Woodpecker holes in Cedar siding

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Old 03-20-11, 12:25 PM
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Woodpecker holes in Cedar siding

Whats a good method for repairing Woodpecker holes in Cedar siding? The Woodpecker has 2 holes about 2 inches in diameter next to each other close to the roof peak (2 story home) that goes all the the way through the siding and fiber board. My garage is attached right below the holes, I have a steep pitched roof so there is no way to get a ladder up to the holes, so I looked up through my attic trap door and can see the holes, so my plan is to repair from the inside. My plan is to take a drill with a 2 in saw blade and drill out the holes and plug with a Cedar round the same size with glue. Do you think this will work or does anybody have a better idea?
 
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Old 03-20-11, 02:25 PM
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I have done similar repairs with knot holes, but never from the inside. How do you propose to get to the cedar? In addition, the circles you cut will need to be done on a band saw and sanded to the proper diameter. The plug you take out of the siding will be too small, by 1/8" due to bit thickness.
 
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Old 03-20-11, 02:48 PM
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What if I went in the attic and screwed a board over the holes and then from the outside fill in the holes with some kind of caulk or compound. I am very limited what I can do from the outside because my roof is so steep,I I would have to lay on the roof with a rope and only use one hand over the roof edge to fill in with caulk but I think I could do it. Do you think this is the best way or do you have another way of fixing the holes? Is there a way to fix the hole from the outside?
 
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Old 03-20-11, 04:56 PM
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With an approved tether and harness, maybe, but I wouldn't recommend it as a diy project. Caulk won't work in a large hole as you describe. Patching the inside first is the way to go. Filling the inside cavity left over with a caulk is good, but the outside piece will need to be placed in delicately so as not to compress the caulk/silicone. A pro will set up a stage, possibly from scaffolding across your peak of the garage and reach it from there.
 
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Old 03-21-11, 04:28 AM
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I agree securing a piece of wood or styrofoam to the inside is the best way to start. What I've done when inside access is limited is to take the expanding foam insulation and fill the hole from the outside [be careful as excess can be difficult to remove] and then dress up the repair with caulk or rock hard putty. Obviously the repair would need to be painted/stained when done.

Is it feasible to use a long extension ladder resting on the ground but laying on the roof itself? You'd probably want someone to hold the bottom of the ladder in place.
 
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Old 03-21-11, 06:42 AM
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A good friend had a similar issue with those house wreckers and his first approach was to cover the holes to chase them away. Wrong! in some places they went right through the boards he put up and in others they simply started new holes. He has cedar clapboard but has never figured out what he did to become the target of their aggression. He finally just assumed they like cedar. Eventually they went away, but until yours are gone, you may have to deal with a lot more holes. Sorry, no solution in mind, other than eliminating the source of the problem first.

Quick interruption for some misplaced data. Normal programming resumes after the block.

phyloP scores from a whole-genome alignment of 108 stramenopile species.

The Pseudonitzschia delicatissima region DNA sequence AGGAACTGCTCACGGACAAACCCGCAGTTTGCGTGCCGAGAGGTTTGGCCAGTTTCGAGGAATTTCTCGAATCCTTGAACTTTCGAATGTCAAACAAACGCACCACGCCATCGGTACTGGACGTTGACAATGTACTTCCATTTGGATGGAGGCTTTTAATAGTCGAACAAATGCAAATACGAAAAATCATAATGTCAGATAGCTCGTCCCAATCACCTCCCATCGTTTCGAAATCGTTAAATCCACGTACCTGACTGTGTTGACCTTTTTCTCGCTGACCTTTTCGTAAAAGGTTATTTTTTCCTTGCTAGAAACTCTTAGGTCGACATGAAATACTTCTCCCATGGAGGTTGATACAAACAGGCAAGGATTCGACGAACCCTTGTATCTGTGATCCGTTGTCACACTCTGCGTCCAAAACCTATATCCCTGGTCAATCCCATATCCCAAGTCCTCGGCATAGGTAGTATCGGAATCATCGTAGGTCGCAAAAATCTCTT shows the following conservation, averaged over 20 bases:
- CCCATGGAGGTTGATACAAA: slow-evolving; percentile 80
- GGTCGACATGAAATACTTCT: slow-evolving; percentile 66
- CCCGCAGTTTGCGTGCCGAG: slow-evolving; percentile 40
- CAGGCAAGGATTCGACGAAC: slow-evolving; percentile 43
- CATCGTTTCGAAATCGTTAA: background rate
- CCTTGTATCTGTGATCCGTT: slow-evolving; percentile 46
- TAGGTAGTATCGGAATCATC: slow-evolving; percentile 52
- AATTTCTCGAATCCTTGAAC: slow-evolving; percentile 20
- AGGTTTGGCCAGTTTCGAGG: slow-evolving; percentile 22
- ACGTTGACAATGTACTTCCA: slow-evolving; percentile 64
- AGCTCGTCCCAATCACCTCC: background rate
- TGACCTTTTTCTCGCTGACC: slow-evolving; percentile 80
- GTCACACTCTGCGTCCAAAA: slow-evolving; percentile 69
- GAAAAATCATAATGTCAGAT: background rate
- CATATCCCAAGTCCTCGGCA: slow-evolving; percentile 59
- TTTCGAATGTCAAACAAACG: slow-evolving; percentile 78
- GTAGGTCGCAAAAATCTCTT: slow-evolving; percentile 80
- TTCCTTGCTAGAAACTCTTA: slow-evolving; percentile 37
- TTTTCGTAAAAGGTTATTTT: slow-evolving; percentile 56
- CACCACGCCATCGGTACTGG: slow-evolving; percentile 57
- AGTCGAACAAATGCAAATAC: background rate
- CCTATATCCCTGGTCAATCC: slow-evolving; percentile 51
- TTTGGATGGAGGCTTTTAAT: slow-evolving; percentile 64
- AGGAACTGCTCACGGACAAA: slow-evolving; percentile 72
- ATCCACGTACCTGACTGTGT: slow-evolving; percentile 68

Bud
 
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Old 04-12-11, 05:52 AM
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Just one of the dozens of reason I hate Cedar siding. The most likly reason the wood peckers are tearing up the wood is because there's been boring bees laying larvie in the wood. Do you see any perfectly round holes in the siding about 3/8 in diam.?
You can fill and patch all you want o but if the larvies still in there there going to bore another hole to come out or the wood peckers going to be back looking for them still in the hole.
If we have to install Cedar we pretreat it with boric acid mixed with hot water. It kills any insects that trys to eat it by dehydrating them.
The right way to fix this would be to replace the whole section of siding.
If someone got the siding up then there has to be a way to remove that section and replace it. Someone with a longer ladder.
At least twice a year we get to go over eaten up cedar siding with new vinyl or James Hardee siding because of this problum.
 
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Old 07-11-13, 01:41 PM
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Patch Cedar siding with Vinyl Concrete Patch

When you're ready to patch the holes left by the woodpeckers, try Vinyl Concrete Patch. It's easy to mix, apply and paint. The patches are nearly invisible when the paint has dried. I've had some two inch circular patches that are over 15 years old and still going. None of them have seperated from the cedar or required replacement. The woodpeckers were happy to peck though other materials I tried, but concrete apparently is a bit much for them to handle. The patch material will work well on knot holes as well. Good luck.
 
 

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